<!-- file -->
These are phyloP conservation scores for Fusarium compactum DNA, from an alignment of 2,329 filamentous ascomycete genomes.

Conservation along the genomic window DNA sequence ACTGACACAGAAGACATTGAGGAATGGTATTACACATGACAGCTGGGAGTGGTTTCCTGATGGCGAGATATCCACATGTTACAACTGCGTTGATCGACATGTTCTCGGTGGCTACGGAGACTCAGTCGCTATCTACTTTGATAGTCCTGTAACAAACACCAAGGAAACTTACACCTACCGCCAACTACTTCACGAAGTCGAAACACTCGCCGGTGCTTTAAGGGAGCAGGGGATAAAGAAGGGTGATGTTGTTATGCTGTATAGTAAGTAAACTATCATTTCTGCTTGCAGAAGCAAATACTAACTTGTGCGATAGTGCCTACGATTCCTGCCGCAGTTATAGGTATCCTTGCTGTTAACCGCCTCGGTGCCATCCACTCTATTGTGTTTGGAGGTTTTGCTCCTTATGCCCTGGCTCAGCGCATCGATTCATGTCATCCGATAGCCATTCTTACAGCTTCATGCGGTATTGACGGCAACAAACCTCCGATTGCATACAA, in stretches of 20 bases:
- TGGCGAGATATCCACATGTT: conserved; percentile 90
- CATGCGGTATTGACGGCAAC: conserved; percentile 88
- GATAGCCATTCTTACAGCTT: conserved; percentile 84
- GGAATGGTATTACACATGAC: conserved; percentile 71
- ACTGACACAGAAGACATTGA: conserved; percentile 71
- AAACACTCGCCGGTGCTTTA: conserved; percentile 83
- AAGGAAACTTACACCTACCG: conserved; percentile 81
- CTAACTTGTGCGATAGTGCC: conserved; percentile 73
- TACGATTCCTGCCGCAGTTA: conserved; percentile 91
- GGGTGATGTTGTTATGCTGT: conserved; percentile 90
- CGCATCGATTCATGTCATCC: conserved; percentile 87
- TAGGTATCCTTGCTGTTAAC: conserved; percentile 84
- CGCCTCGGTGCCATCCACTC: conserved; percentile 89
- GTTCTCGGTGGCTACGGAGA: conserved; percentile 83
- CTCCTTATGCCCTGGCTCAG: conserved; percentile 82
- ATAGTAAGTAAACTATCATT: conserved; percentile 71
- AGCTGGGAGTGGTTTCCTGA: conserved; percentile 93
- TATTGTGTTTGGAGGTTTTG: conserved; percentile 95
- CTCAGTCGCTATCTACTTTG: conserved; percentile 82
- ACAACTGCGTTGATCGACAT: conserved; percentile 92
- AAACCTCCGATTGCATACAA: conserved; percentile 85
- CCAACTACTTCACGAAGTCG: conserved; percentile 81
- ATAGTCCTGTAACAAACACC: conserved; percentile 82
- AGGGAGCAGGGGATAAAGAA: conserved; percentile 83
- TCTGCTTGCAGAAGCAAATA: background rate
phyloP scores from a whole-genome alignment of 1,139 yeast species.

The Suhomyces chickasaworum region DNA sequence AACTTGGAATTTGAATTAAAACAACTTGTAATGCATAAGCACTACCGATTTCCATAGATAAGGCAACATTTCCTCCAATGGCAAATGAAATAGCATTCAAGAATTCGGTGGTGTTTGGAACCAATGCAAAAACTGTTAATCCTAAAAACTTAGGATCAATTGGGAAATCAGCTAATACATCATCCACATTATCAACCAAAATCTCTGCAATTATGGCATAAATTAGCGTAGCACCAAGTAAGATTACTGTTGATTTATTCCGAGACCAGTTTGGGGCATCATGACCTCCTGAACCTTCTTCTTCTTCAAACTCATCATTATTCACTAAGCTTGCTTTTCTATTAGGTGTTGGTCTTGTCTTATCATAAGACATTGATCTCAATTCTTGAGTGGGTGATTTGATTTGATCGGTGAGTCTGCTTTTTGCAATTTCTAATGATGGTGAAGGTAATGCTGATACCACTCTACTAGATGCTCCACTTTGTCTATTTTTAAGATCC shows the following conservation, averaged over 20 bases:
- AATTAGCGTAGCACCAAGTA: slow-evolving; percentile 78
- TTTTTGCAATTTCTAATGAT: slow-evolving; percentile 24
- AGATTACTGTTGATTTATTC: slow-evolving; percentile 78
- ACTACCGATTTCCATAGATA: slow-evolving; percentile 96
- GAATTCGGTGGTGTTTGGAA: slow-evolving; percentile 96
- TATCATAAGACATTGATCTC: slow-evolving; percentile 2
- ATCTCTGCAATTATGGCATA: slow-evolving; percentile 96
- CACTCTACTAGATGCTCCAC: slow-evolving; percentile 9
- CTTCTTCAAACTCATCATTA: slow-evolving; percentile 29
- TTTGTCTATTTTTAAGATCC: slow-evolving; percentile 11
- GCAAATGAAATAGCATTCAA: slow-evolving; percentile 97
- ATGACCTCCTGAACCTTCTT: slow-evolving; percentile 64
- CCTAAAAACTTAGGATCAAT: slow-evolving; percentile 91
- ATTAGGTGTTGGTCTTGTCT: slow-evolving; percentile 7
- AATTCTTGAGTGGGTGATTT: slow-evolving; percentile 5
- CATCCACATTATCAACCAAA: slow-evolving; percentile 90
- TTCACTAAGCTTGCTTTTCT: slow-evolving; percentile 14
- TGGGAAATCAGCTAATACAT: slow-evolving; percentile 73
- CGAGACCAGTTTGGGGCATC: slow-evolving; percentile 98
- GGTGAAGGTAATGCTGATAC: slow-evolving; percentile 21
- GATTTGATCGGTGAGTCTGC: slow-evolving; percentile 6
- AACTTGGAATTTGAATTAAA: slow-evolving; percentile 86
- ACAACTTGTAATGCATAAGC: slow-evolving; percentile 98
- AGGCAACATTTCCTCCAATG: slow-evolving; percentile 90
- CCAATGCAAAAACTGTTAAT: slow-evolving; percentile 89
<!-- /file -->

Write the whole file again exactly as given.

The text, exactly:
These are phyloP conservation scores for Fusarium compactum DNA, from an alignment of 2,329 filamentous ascomycete genomes.

Conservation along the genomic window DNA sequence ACTGACACAGAAGACATTGAGGAATGGTATTACACATGACAGCTGGGAGTGGTTTCCTGATGGCGAGATATCCACATGTTACAACTGCGTTGATCGACATGTTCTCGGTGGCTACGGAGACTCAGTCGCTATCTACTTTGATAGTCCTGTAACAAACACCAAGGAAACTTACACCTACCGCCAACTACTTCACGAAGTCGAAACACTCGCCGGTGCTTTAAGGGAGCAGGGGATAAAGAAGGGTGATGTTGTTATGCTGTATAGTAAGTAAACTATCATTTCTGCTTGCAGAAGCAAATACTAACTTGTGCGATAGTGCCTACGATTCCTGCCGCAGTTATAGGTATCCTTGCTGTTAACCGCCTCGGTGCCATCCACTCTATTGTGTTTGGAGGTTTTGCTCCTTATGCCCTGGCTCAGCGCATCGATTCATGTCATCCGATAGCCATTCTTACAGCTTCATGCGGTATTGACGGCAACAAACCTCCGATTGCATACAA, in stretches of 20 bases:
- TGGCGAGATATCCACATGTT: conserved; percentile 90
- CATGCGGTATTGACGGCAAC: conserved; percentile 88
- GATAGCCATTCTTACAGCTT: conserved; percentile 84
- GGAATGGTATTACACATGAC: conserved; percentile 71
- ACTGACACAGAAGACATTGA: conserved; percentile 71
- AAACACTCGCCGGTGCTTTA: conserved; percentile 83
- AAGGAAACTTACACCTACCG: conserved; percentile 81
- CTAACTTGTGCGATAGTGCC: conserved; percentile 73
- TACGATTCCTGCCGCAGTTA: conserved; percentile 91
- GGGTGATGTTGTTATGCTGT: conserved; percentile 90
- CGCATCGATTCATGTCATCC: conserved; percentile 87
- TAGGTATCCTTGCTGTTAAC: conserved; percentile 84
- CGCCTCGGTGCCATCCACTC: conserved; percentile 89
- GTTCTCGGTGGCTACGGAGA: conserved; percentile 83
- CTCCTTATGCCCTGGCTCAG: conserved; percentile 82
- ATAGTAAGTAAACTATCATT: conserved; percentile 71
- AGCTGGGAGTGGTTTCCTGA: conserved; percentile 93
- TATTGTGTTTGGAGGTTTTG: conserved; percentile 95
- CTCAGTCGCTATCTACTTTG: conserved; percentile 82
- ACAACTGCGTTGATCGACAT: conserved; percentile 92
- AAACCTCCGATTGCATACAA: conserved; percentile 85
- CCAACTACTTCACGAAGTCG: conserved; percentile 81
- ATAGTCCTGTAACAAACACC: conserved; percentile 82
- AGGGAGCAGGGGATAAAGAA: conserved; percentile 83
- TCTGCTTGCAGAAGCAAATA: background rate
phyloP scores from a whole-genome alignment of 1,139 yeast species.

The Suhomyces chickasaworum region DNA sequence AACTTGGAATTTGAATTAAAACAACTTGTAATGCATAAGCACTACCGATTTCCATAGATAAGGCAACATTTCCTCCAATGGCAAATGAAATAGCATTCAAGAATTCGGTGGTGTTTGGAACCAATGCAAAAACTGTTAATCCTAAAAACTTAGGATCAATTGGGAAATCAGCTAATACATCATCCACATTATCAACCAAAATCTCTGCAATTATGGCATAAATTAGCGTAGCACCAAGTAAGATTACTGTTGATTTATTCCGAGACCAGTTTGGGGCATCATGACCTCCTGAACCTTCTTCTTCTTCAAACTCATCATTATTCACTAAGCTTGCTTTTCTATTAGGTGTTGGTCTTGTCTTATCATAAGACATTGATCTCAATTCTTGAGTGGGTGATTTGATTTGATCGGTGAGTCTGCTTTTTGCAATTTCTAATGATGGTGAAGGTAATGCTGATACCACTCTACTAGATGCTCCACTTTGTCTATTTTTAAGATCC shows the following conservation, averaged over 20 bases:
- AATTAGCGTAGCACCAAGTA: slow-evolving; percentile 78
- TTTTTGCAATTTCTAATGAT: slow-evolving; percentile 24
- AGATTACTGTTGATTTATTC: slow-evolving; percentile 78
- ACTACCGATTTCCATAGATA: slow-evolving; percentile 96
- GAATTCGGTGGTGTTTGGAA: slow-evolving; percentile 96
- TATCATAAGACATTGATCTC: slow-evolving; percentile 2
- ATCTCTGCAATTATGGCATA: slow-evolving; percentile 96
- CACTCTACTAGATGCTCCAC: slow-evolving; percentile 9
- CTTCTTCAAACTCATCATTA: slow-evolving; percentile 29
- TTTGTCTATTTTTAAGATCC: slow-evolving; percentile 11
- GCAAATGAAATAGCATTCAA: slow-evolving; percentile 97
- ATGACCTCCTGAACCTTCTT: slow-evolving; percentile 64
- CCTAAAAACTTAGGATCAAT: slow-evolving; percentile 91
- ATTAGGTGTTGGTCTTGTCT: slow-evolving; percentile 7
- AATTCTTGAGTGGGTGATTT: slow-evolving; percentile 5
- CATCCACATTATCAACCAAA: slow-evolving; percentile 90
- TTCACTAAGCTTGCTTTTCT: slow-evolving; percentile 14
- TGGGAAATCAGCTAATACAT: slow-evolving; percentile 73
- CGAGACCAGTTTGGGGCATC: slow-evolving; percentile 98
- GGTGAAGGTAATGCTGATAC: slow-evolving; percentile 21
- GATTTGATCGGTGAGTCTGC: slow-evolving; percentile 6
- AACTTGGAATTTGAATTAAA: slow-evolving; percentile 86
- ACAACTTGTAATGCATAAGC: slow-evolving; percentile 98
- AGGCAACATTTCCTCCAATG: slow-evolving; percentile 90
- CCAATGCAAAAACTGTTAAT: slow-evolving; percentile 89